The coronavirus pandemic has forced many of us into isolation for the foreseeable future, and if your to-do list is dwindling, here’s an idea: Use some of your spare quarantine time to prepare for Social Security.

I know it’s not the most exciting prospect, but this whole COVID-19 stay-at-home initiative does give us more time to reflect and maybe tackle some things we’ve been putting off for ages. Preparing for Social Security is one of those things that isn’t that fun, but it’ll pay off down the road.

So lets look at a few easy ways to prepare for Social Security while you are stuck at home. Come on, you can only wipe down the kitchen counters and wash your hands so many times.

Preparing for Social Security

Check Your Earnings Statement

One of the best things you can do while preparing for Social Security is check out your earnings statement.

There are two ways to view it:

  • Go to to either create an account and view the information, or login to your account if you already have one.
  • If you are over age 60, you should receive your yearly earnings report in the mail.

Checking your earnings statement is a great way to get an idea of what you can expect to receive every month from the Social Security Administration when you decide to start taking benefits.

Your earnings statement is a useful tool to prepare for Social Security, and checking it can reveal any errors that need to be amended so you aren’t shorted money you are owed from a midyear job change or something else that may not have been caught by the SSA.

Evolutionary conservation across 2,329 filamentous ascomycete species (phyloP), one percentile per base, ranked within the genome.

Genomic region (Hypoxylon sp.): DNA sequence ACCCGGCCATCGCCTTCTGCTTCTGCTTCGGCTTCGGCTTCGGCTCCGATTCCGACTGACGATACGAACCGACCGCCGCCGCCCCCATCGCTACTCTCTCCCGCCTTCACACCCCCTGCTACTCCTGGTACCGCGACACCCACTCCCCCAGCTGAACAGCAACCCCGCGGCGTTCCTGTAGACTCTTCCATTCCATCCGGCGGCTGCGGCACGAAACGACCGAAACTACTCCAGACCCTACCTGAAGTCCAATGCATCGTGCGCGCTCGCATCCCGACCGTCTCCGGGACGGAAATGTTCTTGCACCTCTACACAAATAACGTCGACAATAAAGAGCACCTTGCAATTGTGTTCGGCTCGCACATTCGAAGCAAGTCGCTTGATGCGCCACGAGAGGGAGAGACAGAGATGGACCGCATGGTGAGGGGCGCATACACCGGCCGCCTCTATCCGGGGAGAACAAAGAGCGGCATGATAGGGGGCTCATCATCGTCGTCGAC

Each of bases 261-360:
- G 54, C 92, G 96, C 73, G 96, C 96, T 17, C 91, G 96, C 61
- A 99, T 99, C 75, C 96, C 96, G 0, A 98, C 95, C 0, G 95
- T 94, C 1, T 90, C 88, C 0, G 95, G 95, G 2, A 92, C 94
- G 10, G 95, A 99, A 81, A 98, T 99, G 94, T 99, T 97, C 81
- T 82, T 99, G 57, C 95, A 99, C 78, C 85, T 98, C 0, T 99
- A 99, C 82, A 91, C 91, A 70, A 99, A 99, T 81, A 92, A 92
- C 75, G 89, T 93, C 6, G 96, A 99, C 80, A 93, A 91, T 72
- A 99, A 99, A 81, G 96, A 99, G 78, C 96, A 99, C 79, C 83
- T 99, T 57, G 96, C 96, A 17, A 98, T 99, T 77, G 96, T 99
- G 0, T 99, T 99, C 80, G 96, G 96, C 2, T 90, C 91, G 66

So cut out a little time while you’re stuck at home to check your earnings statement. This one small step in preparing for Social Security could pay off big down the road and it also gives you an idea of where you presently stand.

Figure Out Your Full Retirement Age

Your full retirement age is the key to unlocking the full potential of Social Security because you aren’t eligible for your full benefits until you reach your FRA.

Check out this chart from The Motley Fool while preparing for Social Security to see what your FRA is:

Year of Birth Full Retirement Age
1943-1954 66
1955 66 and 2 months
1956 66 and 4 months
1957 66 and 6 months
1958 66 and 8 months
1959 66 and 10 months
1960 or any year after 67

As you can see, past laws haven’t made it as cut and dry as it could be, but figuring out your FRA isn’t too hard.

You can start receiving Social Security benefits as early as 62, but that means your benefits will take a cut for every year you start before FRA (up to 30% if your FRA is 67). Benefits increase 8% per year if you delay Social Security up to age 70.

Knowing your FRA is an important step in preparing for Social Security.

Talk to Your Spouse About Social Security

prepare for Social SecurityThis COVID-19 panic means you are most likely spending a lot more time around your family as a lot of people work from home, or have been laid off or furloughed, sadly. Preparing for Social Security with your spouse may be the perfect way to kill an afternoon together.

If you and your spouse are both eligible for Social Security after working for years, it’s worth taking some time to figure out the best filing strategy that works for you.

Having one spouse file early to juice your retirement income may be worth considering while the other waits to maximize benefits at age 70. Or maybe the lower-earning spouse could file at full retirement age, so you can put that money to work in a different retirement account while the other continues to work.

If you’re crawling up the walls while staying at home to curb the spread of the novel coronavirus, preparing for Social Security is a great way to kill a little time. You’ll learn more about how the program works, and set yourself up for when you’re finally ready to retire.

• You can find all of the latest and most important news about Social Security here on Money and Markets.